PM: That's one of the reasons we have so much confidence it will work well, because Adam and Phil are involved.

PLE: How are you preparing? Are you rehearsing?

PM: No rehearsing. No charts.

EL: That's part of the preparation -- no preparation, no preconception. We don't want to fall into some habit of playing, which you do if you play a tune enough. We're hoping our playing will at least be competent, that it will rise above competency.

PM: It should be incredible.

EL: I don't know if it will be incredible or not.

PLE: What advice would you give to somebody going to hear improvisational music for the first time?

EL: Don't pick it apart, just let what you hear wash over you. Go along for the ride. Don't try to think about it. Be open to it.

PM: Letting it wash over you is really important, even for experienced musicians. If you're listening to someone like the Cecil Taylor Unit --

EL: That's a tidal wave.

PM:  -- you're not going to listen to every single note. That's not the point.

EL: Especially in free music, you're not listening to a soloist being supported by other musicians. It's not melody and accompaniment. It's counterpoint. It's polyphony. Listening for the composite sound is what you should be doing, rather than trying to pick out "Which player should I pay attention to now?"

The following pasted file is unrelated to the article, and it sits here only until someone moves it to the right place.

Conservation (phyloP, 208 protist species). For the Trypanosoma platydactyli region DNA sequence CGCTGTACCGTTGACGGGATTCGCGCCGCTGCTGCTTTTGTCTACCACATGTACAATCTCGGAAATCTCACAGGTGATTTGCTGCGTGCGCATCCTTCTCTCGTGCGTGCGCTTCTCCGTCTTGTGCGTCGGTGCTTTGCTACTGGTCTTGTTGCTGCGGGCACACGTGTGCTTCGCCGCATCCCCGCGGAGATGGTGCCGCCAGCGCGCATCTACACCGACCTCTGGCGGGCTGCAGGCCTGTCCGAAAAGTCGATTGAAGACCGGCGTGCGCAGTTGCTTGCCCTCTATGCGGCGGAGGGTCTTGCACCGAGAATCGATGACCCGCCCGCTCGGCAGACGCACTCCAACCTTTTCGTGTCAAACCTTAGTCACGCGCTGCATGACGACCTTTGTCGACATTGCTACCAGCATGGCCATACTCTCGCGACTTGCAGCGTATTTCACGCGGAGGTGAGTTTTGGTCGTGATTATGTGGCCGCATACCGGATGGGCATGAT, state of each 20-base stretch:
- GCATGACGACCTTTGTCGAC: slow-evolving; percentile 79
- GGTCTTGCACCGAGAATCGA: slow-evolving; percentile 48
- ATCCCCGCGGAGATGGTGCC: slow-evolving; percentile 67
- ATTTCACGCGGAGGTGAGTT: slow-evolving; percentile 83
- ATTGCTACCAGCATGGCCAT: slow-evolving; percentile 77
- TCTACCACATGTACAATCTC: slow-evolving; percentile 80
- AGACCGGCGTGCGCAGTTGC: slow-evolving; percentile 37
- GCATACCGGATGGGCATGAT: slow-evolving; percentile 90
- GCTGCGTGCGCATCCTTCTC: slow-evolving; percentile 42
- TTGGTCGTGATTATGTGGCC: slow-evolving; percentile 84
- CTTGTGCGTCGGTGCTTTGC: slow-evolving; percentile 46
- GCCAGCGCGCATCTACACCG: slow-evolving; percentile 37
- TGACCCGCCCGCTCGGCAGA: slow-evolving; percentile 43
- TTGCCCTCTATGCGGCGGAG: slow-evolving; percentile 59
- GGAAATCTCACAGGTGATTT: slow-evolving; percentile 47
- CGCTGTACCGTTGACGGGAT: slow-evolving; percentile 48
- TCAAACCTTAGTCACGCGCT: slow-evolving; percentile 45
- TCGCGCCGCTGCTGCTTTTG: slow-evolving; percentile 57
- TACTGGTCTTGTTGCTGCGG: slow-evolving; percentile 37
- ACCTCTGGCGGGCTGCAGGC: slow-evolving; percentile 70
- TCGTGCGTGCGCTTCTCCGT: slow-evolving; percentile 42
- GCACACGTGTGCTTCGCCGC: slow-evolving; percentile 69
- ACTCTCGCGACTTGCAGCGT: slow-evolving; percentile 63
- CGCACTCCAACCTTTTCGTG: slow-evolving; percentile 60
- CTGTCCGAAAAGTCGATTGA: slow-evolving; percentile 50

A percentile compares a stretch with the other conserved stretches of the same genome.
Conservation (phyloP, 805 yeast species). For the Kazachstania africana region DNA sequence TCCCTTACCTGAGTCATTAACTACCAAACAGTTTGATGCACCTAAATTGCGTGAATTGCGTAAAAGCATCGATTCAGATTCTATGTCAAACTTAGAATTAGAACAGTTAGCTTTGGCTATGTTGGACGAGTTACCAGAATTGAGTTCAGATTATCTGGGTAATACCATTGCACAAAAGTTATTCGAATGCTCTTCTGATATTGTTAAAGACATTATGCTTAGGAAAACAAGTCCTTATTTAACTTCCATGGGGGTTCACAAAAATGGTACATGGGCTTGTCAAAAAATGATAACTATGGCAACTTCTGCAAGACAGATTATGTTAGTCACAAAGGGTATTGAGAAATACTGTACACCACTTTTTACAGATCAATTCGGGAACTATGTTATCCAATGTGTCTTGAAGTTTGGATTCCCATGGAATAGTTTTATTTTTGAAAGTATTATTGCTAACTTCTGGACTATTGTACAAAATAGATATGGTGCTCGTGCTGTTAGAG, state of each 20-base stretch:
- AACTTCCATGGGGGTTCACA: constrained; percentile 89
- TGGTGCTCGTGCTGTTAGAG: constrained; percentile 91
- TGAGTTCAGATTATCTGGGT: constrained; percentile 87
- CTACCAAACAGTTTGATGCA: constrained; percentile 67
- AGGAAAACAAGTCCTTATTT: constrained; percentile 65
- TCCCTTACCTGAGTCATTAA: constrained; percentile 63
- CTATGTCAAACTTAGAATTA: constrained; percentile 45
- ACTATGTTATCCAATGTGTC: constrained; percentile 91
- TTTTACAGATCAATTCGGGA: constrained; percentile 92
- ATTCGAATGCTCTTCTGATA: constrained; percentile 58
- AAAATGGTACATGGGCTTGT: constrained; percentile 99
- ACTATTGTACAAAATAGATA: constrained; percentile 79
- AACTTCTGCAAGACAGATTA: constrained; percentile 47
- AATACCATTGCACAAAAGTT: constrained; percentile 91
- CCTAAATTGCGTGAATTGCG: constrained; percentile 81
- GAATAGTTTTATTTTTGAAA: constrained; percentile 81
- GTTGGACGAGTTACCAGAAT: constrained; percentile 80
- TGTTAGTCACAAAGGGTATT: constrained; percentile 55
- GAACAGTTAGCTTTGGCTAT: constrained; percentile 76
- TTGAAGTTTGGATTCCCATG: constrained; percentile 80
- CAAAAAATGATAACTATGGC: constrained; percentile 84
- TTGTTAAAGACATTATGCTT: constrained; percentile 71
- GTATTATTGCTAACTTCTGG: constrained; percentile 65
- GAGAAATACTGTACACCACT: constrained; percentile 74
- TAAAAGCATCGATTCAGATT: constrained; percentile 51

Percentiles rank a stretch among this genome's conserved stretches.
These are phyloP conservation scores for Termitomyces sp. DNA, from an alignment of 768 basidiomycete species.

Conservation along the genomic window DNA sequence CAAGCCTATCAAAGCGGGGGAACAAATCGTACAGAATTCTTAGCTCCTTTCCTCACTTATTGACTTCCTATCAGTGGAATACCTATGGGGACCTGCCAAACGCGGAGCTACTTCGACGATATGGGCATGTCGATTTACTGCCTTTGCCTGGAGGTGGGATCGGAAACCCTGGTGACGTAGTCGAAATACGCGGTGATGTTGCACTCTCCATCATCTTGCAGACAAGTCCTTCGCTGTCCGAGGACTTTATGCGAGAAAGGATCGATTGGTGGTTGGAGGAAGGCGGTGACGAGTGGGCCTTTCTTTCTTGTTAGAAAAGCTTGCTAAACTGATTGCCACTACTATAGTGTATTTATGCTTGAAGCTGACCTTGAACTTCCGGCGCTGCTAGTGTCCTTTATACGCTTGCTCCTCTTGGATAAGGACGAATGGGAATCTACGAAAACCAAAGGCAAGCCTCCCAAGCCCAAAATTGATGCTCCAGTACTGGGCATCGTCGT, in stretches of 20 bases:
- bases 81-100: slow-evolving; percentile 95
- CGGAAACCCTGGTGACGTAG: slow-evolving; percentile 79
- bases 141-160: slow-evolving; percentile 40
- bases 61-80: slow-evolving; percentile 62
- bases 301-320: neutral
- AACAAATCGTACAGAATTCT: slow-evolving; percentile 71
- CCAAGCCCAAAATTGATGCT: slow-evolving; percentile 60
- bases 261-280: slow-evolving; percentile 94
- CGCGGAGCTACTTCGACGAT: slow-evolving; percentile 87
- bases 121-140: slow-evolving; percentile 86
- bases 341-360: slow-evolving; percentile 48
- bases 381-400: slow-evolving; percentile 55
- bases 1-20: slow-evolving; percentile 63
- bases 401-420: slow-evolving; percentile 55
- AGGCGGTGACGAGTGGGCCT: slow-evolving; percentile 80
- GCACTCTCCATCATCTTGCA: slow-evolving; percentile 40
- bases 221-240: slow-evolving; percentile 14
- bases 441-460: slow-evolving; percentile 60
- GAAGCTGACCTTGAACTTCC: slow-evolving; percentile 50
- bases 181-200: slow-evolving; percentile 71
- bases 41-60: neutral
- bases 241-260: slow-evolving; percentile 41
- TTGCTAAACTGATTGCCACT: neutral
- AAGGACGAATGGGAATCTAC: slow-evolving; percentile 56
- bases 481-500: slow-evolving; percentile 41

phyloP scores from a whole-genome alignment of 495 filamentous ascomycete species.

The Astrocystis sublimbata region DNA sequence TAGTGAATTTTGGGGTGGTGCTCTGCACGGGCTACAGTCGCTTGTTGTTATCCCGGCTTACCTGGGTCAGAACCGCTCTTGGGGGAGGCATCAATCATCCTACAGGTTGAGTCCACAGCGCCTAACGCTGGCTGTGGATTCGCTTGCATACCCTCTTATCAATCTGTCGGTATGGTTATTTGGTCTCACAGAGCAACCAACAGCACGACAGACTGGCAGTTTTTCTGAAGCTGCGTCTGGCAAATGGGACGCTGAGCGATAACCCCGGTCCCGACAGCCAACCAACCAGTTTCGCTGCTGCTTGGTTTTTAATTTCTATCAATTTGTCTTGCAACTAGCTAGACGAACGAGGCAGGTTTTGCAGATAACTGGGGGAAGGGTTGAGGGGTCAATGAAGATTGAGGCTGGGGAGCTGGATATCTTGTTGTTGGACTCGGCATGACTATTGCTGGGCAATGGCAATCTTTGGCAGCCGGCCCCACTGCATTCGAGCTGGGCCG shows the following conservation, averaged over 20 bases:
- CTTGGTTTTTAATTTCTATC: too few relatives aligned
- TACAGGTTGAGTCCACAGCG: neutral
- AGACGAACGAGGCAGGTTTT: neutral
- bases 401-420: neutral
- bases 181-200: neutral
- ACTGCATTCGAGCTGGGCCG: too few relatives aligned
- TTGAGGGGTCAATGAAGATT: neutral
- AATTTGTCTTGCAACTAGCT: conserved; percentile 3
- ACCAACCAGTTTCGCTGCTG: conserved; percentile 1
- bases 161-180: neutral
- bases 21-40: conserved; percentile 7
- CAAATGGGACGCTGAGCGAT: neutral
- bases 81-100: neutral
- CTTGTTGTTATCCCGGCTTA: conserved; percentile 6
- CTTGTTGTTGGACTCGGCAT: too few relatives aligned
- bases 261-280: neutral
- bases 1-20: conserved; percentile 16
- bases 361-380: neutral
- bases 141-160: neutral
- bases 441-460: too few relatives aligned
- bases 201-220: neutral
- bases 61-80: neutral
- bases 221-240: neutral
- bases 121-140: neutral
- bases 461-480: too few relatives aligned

PLE: Many people think they need to understand jazz, especially free improvisation, before they're willing to give it a try.

PM: People don't need to understand music to enjoy it, and it doesn't make any difference what kind of music you're talking about. Sometimes people don't take to [free improvisation] right away, but we've had plenty of experiences where people who have no background will hear it and be taken away with it. When Phil Hey and I made our duet record [Let Them All Come, 1977], I gave a copy to my grandmother, who only listened to Johnny Cash. After listening to it, what she said was, "You boys really feel all that, don't you?" She understood what was important about the music right away.

Ellen Lease and Pat Moriarty
Originally published on on April 21, 2010. is a project of the Walker Art Center and the McKnight Foundation. 
View a video of a performance by the Ellen Lease/Pat Moriarty Quintet.
Learn more about/order Chance, Love, Logic.

Photo by John Whiting.